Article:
of deliberation, with this poor httle bill as
a result, and openly and publicly annonnce.
that he is not in touch with the denimn is of
the Democratic party on this snbject. when
it was supposed (aspirina its he does to be
a leader of Democracy) that his appoint
ment to this important chairrmianiiip was
in view of his special fitness, to releei the
pledges of the party, not to defeat thErm.
I heard his speech. and then I went home
and read the platforim of my party, and af
ter listening to the able and eloqnent re
marks of the gentleman from Tennessee
(Mr. Cox), it seems to me, sir, that we need
more "-Coxeyism" npon the Committee on
Banking and Currency. [Laughter.)
Mr. Chairman, I came from a section of
the country where pledges in a political
platform mean something. We were op
pdsed to Mr. Cleveland, and fought him to
the last Democratic ditch until after his
nomination, then we gave him the largest
majority in proportion to population of any
State in the Union. Subsequent events
show that we wore right to trust no Eastern
Democrat. We have more respect for, and
more affinity with the man who stands with
us upou the financial question, be lie Re
publican. Democrat, or Populist, than for
the Mugwump like the gentleman from
Illinois, who is true to no platform or par
ty, and faithful to no political tie save the
one that binds him to the money power,
whose merciless oppression is robbing the
people of the fruits of their labor. (Ap
Our people have seen in this way the
pledges of their party-openly, boldly. and
impudently repudiated, thereby denying to
them, a living voice in their own Govern
ment. Oppressed by a cruel and a crafty
money power, which absorbs like a sponge
the fruits of their toil, men are looking
each other in the face and beginning to ask
themselves the question all over this broad
land, "What must we do to .save ourselves
and to save our children ?" [Appluse.]
Makeshifts-the Sherman act a "make
shift"? Yon cannot atone to our people for
the destruction of one of their money met
als by a makeshift measure upon the tariff,
differing in degree rather than in principle
from the McKinley act, but for which ev
ery Democrat will vote, because, thank
God, it is not so bad as McKinleyism. The
income tax will go a great way and is a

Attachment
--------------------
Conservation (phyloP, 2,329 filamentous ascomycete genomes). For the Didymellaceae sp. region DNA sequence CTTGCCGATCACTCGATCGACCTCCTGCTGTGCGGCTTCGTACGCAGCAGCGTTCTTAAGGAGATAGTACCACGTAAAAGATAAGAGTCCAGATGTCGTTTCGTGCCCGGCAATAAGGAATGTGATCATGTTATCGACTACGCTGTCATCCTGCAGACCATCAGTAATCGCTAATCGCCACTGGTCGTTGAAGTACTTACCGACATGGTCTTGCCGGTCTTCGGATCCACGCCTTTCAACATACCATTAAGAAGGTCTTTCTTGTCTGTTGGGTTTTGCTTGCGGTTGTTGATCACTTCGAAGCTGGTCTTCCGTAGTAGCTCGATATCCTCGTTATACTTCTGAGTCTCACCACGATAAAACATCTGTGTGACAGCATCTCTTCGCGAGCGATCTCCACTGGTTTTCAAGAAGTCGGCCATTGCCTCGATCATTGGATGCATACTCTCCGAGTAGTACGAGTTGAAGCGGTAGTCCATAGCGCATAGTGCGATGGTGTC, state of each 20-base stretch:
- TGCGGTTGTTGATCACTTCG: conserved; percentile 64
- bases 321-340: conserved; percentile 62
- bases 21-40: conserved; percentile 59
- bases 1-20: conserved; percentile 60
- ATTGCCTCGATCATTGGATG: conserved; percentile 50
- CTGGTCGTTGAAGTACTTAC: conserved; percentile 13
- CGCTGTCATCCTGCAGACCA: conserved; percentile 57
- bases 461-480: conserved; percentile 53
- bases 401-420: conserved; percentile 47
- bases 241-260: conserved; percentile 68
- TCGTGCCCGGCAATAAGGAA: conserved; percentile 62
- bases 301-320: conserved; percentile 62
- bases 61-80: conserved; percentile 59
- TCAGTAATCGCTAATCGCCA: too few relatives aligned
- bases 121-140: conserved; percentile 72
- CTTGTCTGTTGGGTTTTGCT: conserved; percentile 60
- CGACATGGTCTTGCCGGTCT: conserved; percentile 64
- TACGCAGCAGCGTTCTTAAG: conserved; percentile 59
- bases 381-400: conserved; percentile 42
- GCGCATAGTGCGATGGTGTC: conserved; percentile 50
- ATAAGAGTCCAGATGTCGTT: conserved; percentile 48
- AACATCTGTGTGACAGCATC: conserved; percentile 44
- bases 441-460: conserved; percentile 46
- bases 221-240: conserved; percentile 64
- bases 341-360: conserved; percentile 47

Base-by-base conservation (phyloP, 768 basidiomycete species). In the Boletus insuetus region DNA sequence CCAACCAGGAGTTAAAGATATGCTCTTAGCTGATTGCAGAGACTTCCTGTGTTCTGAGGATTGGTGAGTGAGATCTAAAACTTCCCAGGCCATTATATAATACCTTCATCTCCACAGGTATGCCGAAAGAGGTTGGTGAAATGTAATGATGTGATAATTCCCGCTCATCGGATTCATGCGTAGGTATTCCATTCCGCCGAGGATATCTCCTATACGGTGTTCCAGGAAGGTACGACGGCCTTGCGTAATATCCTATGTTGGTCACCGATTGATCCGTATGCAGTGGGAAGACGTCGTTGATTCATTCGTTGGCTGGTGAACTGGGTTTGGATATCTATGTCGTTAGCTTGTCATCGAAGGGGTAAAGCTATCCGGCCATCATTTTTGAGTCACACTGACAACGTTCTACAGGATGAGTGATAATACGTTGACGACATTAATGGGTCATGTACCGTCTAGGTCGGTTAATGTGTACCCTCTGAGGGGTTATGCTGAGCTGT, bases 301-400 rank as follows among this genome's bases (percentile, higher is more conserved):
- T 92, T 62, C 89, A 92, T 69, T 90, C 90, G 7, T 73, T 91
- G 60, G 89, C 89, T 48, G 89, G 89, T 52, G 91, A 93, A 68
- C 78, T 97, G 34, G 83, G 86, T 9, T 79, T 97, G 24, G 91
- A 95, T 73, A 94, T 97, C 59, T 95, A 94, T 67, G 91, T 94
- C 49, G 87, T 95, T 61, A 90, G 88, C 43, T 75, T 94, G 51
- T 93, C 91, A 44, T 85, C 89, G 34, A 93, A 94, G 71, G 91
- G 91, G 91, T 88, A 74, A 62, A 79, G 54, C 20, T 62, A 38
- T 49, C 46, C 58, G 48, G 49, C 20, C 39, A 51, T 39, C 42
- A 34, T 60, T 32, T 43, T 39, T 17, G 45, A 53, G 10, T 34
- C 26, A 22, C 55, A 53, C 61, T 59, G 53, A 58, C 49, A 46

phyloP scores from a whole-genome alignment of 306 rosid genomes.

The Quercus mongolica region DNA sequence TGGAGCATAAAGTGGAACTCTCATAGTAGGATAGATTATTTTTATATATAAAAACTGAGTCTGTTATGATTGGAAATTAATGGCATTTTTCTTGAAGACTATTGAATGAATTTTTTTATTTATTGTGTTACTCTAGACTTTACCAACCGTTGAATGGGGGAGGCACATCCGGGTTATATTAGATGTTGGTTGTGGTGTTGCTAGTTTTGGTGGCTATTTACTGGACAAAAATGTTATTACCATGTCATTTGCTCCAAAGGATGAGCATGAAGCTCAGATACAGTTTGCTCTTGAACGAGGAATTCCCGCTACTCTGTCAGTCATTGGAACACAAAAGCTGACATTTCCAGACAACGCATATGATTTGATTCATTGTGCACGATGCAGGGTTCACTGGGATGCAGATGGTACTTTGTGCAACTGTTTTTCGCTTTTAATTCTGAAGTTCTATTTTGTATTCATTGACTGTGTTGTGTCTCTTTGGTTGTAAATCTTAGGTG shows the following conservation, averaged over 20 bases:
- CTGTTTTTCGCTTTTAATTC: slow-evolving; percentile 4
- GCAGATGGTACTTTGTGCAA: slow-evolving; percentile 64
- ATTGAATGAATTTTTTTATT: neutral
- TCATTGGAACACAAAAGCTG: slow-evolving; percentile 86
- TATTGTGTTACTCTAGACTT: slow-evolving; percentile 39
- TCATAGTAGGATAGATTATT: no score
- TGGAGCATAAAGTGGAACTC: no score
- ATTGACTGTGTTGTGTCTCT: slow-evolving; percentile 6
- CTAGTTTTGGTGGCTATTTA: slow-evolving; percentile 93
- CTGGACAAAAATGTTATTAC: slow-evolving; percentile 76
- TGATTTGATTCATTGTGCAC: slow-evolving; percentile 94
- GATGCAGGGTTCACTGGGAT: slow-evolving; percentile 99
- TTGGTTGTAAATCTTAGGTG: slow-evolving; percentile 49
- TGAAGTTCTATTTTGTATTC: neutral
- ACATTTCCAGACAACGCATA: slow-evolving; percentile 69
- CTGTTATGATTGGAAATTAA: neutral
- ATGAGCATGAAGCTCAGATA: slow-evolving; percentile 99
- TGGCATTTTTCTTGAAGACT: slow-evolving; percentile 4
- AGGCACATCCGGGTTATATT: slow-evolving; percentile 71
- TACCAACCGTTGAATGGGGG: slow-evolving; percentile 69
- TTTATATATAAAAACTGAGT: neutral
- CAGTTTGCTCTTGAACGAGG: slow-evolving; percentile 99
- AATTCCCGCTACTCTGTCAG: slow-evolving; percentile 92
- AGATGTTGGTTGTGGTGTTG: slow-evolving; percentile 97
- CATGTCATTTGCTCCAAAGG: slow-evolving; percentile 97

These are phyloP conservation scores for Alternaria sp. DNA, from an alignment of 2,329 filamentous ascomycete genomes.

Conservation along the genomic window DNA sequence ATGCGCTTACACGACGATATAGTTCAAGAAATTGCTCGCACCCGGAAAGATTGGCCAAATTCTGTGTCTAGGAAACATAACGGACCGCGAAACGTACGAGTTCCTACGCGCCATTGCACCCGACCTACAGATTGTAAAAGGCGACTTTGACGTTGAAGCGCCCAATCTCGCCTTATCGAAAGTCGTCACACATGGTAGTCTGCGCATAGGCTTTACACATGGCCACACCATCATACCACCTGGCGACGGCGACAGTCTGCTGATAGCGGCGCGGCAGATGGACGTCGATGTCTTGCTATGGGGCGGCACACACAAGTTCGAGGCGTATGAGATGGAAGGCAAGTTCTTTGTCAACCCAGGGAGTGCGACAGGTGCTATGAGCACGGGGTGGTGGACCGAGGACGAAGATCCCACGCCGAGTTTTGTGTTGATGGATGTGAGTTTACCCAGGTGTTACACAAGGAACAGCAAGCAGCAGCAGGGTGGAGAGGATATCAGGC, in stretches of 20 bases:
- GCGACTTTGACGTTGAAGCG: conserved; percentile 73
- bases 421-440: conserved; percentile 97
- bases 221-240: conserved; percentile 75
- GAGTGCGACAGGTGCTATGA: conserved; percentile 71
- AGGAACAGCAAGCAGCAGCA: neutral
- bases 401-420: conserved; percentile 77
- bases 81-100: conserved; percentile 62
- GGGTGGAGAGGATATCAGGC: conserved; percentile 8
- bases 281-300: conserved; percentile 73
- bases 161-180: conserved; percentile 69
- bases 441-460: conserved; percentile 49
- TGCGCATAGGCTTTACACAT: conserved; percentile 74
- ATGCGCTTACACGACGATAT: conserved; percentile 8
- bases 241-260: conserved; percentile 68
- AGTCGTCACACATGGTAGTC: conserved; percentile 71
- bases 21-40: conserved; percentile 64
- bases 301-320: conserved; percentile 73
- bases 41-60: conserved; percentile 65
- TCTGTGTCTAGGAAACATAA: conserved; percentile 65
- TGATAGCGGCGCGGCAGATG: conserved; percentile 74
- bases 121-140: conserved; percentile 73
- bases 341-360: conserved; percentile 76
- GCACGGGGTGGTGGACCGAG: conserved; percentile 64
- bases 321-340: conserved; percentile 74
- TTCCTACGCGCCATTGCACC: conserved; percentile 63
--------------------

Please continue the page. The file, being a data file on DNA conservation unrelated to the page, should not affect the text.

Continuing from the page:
grand feature, but our people understand
that the great paramount issue, overshadow.
ing the tariff and everything else, is the fi
nancial question. They want more money
and financial relief, and they will be satis
fied with nothing less. I am now spea1-ing
for my own section of the country. There
is a dearth of money there, anti it is neces
sary that the sup~ply should be increased in
The gross amount of loanablefunds
in this country is $6,412,000,000. In
the State of Rhode Island the amount
of loanable funds is $387.73 per cap
ita, as against $6.80 in the State of
Arkansas. In the State of Massachu
setts the amo'unt is $326.52, as against
$7.80 in North Carolina, and $16.06 in
my own State. Let it be understood
that the per capita of loanable funds
is widely different from per capita in
circulation, and that this difference
represents the jugglery of banking,
the difference between the two being
the credit of the banks and bankers,
which, by manipulation, is loaned to
the people instead of money.
The national banks are required to
keep a reserve of from 15 to 25 per
cent-15 per cent in the small towns
and 25 per cent in the larger cities.
Suppose we illustrate by an example
starting with a deposit of $1,000 in a
city where the reserve is 25 per cent
and where it is fashionable to have a
bank account; aggregating the loans.
redeposits, and necessary reserves,
and we have the following statements
as the ultimate result: Certificates
of deposits outstanding, $4,000; notes
for deposits loaned, $3,000; and the
original $1,000 held in reserve is still
in the bank.
This is the jugglery of banking.
The banker has certificates out for
$4,000; he has $3,000 drawing interest,
and the original $1,000 in the bank.
Now, the confidence in banking lies
in the hope, that the notes will be
paid before the certificates of deposit
are presented. It is a matter of detail
to explain in full. To carry this to
its ultimate it requires about twelv-e
redeposits and loans, which makes
banking precarious and dangerous.
The scarcity of money necessitates
such transactions; besides the bank
ers are usually anxious to take ad
vantage of such opportunities. It is
to avoid the dangers attending such
transactions that I urge the removal
of the 10 per cent tax, that mnoney
may be made more plentiful and risk
Mr. A has $1,000, which he deposits
and receives a certificates of deposit.
Mr. B, wishing to borrow some mon
ey, is loaned $750 of A's deposit. and
$250 is put aside by the bank as the
required reserve. B pays this money
to Mr. C on a debt, and C deposits it
in the same hank. Mr. D wants some
-money, and is loaned three-fourths of
the $750 deposited by C, or i$562.50,
and $187.50 is placed as reserve.. 1)
pays this money to Mr. E, who de
posits it in the bank. Mr. F wants to
borrow some money, and is loaned
three-fourths of E's deposit, S421.87,
$140.62 is put with the reserve. F
pays a debt to Mr. G, who in turn
deposits the money in the same bank.
Mr. H wants some money, and is
loaned three-fourths of the money
deposited by G, or 316.40, and 105.47
is laid aside as reserve. H pays his
money to Mr. I, who deposits it as
the others have done.
Now comes Mr. J, who borrows
three-fourths of I's deposit, 237.30,
and 79.10 goes to the reserve fund. J
pays his debt to Mr. K, who returns
the same to the bank on deposit. Mr.
L borrows three-fourths of it as the
others have, or 177.97, and the other
one-fourth, 59.32 is held as reserve.